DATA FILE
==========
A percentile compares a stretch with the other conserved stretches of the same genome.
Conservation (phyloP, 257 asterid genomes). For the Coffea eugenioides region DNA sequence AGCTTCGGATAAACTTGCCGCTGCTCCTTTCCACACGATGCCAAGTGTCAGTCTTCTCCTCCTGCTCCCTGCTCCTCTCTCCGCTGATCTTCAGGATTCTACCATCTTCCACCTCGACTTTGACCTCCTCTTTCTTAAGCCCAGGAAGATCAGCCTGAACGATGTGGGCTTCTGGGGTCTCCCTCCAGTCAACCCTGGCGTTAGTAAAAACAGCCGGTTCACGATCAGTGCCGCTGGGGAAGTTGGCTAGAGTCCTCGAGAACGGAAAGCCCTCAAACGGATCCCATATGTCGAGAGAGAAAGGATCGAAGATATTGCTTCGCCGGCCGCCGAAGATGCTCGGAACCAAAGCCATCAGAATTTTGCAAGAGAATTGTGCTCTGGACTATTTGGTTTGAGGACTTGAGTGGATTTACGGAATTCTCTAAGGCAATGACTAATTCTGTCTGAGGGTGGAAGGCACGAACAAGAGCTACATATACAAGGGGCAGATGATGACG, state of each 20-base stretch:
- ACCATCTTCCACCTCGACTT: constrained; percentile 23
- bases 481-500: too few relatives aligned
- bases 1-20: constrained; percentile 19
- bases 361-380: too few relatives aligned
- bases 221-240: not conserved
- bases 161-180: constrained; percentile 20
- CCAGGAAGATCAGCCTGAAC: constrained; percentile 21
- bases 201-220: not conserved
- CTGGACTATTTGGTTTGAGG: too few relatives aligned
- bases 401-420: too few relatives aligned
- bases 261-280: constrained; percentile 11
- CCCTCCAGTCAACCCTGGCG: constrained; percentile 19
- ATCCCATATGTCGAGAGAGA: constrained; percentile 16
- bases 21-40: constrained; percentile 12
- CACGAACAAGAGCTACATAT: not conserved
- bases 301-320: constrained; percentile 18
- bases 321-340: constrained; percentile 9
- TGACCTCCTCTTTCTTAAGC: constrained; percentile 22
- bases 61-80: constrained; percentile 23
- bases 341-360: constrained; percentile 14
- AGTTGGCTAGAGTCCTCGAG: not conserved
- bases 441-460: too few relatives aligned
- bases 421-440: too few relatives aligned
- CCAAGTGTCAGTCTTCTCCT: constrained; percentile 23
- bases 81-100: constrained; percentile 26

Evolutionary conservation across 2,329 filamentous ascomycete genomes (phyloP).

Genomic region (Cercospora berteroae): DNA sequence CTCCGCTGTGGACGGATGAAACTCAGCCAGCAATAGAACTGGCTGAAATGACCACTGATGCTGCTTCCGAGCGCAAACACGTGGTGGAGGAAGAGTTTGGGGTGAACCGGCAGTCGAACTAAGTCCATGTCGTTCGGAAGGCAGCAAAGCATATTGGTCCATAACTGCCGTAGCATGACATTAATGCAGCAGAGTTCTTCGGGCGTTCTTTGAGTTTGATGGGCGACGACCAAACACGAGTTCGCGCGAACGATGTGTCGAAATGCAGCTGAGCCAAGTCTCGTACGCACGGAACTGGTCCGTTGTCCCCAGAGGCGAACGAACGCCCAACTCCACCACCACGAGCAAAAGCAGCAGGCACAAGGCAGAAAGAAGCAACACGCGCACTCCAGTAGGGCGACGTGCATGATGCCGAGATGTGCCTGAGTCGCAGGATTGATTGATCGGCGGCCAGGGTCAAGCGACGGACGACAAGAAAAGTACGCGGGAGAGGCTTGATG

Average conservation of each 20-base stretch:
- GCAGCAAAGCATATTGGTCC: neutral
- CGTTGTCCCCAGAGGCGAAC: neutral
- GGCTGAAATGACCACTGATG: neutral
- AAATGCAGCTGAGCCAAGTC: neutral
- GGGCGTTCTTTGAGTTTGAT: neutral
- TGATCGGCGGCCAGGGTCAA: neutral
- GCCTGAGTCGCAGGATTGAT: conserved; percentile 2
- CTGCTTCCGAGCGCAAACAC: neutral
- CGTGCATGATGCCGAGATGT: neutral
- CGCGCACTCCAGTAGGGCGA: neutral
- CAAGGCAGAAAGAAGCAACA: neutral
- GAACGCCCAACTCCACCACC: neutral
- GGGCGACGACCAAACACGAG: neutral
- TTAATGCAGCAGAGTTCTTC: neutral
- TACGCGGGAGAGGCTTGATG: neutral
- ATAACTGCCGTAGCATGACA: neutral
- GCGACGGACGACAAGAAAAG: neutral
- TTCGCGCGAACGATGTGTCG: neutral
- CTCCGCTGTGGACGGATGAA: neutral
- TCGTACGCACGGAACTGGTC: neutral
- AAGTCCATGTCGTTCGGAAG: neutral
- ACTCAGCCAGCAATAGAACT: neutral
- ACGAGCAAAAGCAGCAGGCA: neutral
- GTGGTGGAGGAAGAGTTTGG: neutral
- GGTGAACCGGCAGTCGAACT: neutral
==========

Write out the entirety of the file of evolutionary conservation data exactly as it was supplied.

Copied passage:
A percentile compares a stretch with the other conserved stretches of the same genome.
Conservation (phyloP, 257 asterid genomes). For the Coffea eugenioides region DNA sequence AGCTTCGGATAAACTTGCCGCTGCTCCTTTCCACACGATGCCAAGTGTCAGTCTTCTCCTCCTGCTCCCTGCTCCTCTCTCCGCTGATCTTCAGGATTCTACCATCTTCCACCTCGACTTTGACCTCCTCTTTCTTAAGCCCAGGAAGATCAGCCTGAACGATGTGGGCTTCTGGGGTCTCCCTCCAGTCAACCCTGGCGTTAGTAAAAACAGCCGGTTCACGATCAGTGCCGCTGGGGAAGTTGGCTAGAGTCCTCGAGAACGGAAAGCCCTCAAACGGATCCCATATGTCGAGAGAGAAAGGATCGAAGATATTGCTTCGCCGGCCGCCGAAGATGCTCGGAACCAAAGCCATCAGAATTTTGCAAGAGAATTGTGCTCTGGACTATTTGGTTTGAGGACTTGAGTGGATTTACGGAATTCTCTAAGGCAATGACTAATTCTGTCTGAGGGTGGAAGGCACGAACAAGAGCTACATATACAAGGGGCAGATGATGACG, state of each 20-base stretch:
- ACCATCTTCCACCTCGACTT: constrained; percentile 23
- bases 481-500: too few relatives aligned
- bases 1-20: constrained; percentile 19
- bases 361-380: too few relatives aligned
- bases 221-240: not conserved
- bases 161-180: constrained; percentile 20
- CCAGGAAGATCAGCCTGAAC: constrained; percentile 21
- bases 201-220: not conserved
- CTGGACTATTTGGTTTGAGG: too few relatives aligned
- bases 401-420: too few relatives aligned
- bases 261-280: constrained; percentile 11
- CCCTCCAGTCAACCCTGGCG: constrained; percentile 19
- ATCCCATATGTCGAGAGAGA: constrained; percentile 16
- bases 21-40: constrained; percentile 12
- CACGAACAAGAGCTACATAT: not conserved
- bases 301-320: constrained; percentile 18
- bases 321-340: constrained; percentile 9
- TGACCTCCTCTTTCTTAAGC: constrained; percentile 22
- bases 61-80: constrained; percentile 23
- bases 341-360: constrained; percentile 14
- AGTTGGCTAGAGTCCTCGAG: not conserved
- bases 441-460: too few relatives aligned
- bases 421-440: too few relatives aligned
- CCAAGTGTCAGTCTTCTCCT: constrained; percentile 23
- bases 81-100: constrained; percentile 26

Evolutionary conservation across 2,329 filamentous ascomycete genomes (phyloP).

Genomic region (Cercospora berteroae): DNA sequence CTCCGCTGTGGACGGATGAAACTCAGCCAGCAATAGAACTGGCTGAAATGACCACTGATGCTGCTTCCGAGCGCAAACACGTGGTGGAGGAAGAGTTTGGGGTGAACCGGCAGTCGAACTAAGTCCATGTCGTTCGGAAGGCAGCAAAGCATATTGGTCCATAACTGCCGTAGCATGACATTAATGCAGCAGAGTTCTTCGGGCGTTCTTTGAGTTTGATGGGCGACGACCAAACACGAGTTCGCGCGAACGATGTGTCGAAATGCAGCTGAGCCAAGTCTCGTACGCACGGAACTGGTCCGTTGTCCCCAGAGGCGAACGAACGCCCAACTCCACCACCACGAGCAAAAGCAGCAGGCACAAGGCAGAAAGAAGCAACACGCGCACTCCAGTAGGGCGACGTGCATGATGCCGAGATGTGCCTGAGTCGCAGGATTGATTGATCGGCGGCCAGGGTCAAGCGACGGACGACAAGAAAAGTACGCGGGAGAGGCTTGATG

Average conservation of each 20-base stretch:
- GCAGCAAAGCATATTGGTCC: neutral
- CGTTGTCCCCAGAGGCGAAC: neutral
- GGCTGAAATGACCACTGATG: neutral
- AAATGCAGCTGAGCCAAGTC: neutral
- GGGCGTTCTTTGAGTTTGAT: neutral
- TGATCGGCGGCCAGGGTCAA: neutral
- GCCTGAGTCGCAGGATTGAT: conserved; percentile 2
- CTGCTTCCGAGCGCAAACAC: neutral
- CGTGCATGATGCCGAGATGT: neutral
- CGCGCACTCCAGTAGGGCGA: neutral
- CAAGGCAGAAAGAAGCAACA: neutral
- GAACGCCCAACTCCACCACC: neutral
- GGGCGACGACCAAACACGAG: neutral
- TTAATGCAGCAGAGTTCTTC: neutral
- TACGCGGGAGAGGCTTGATG: neutral
- ATAACTGCCGTAGCATGACA: neutral
- GCGACGGACGACAAGAAAAG: neutral
- TTCGCGCGAACGATGTGTCG: neutral
- CTCCGCTGTGGACGGATGAA: neutral
- TCGTACGCACGGAACTGGTC: neutral
- AAGTCCATGTCGTTCGGAAG: neutral
- ACTCAGCCAGCAATAGAACT: neutral
- ACGAGCAAAAGCAGCAGGCA: neutral
- GTGGTGGAGGAAGAGTTTGG: neutral
- GGTGAACCGGCAGTCGAACT: neutral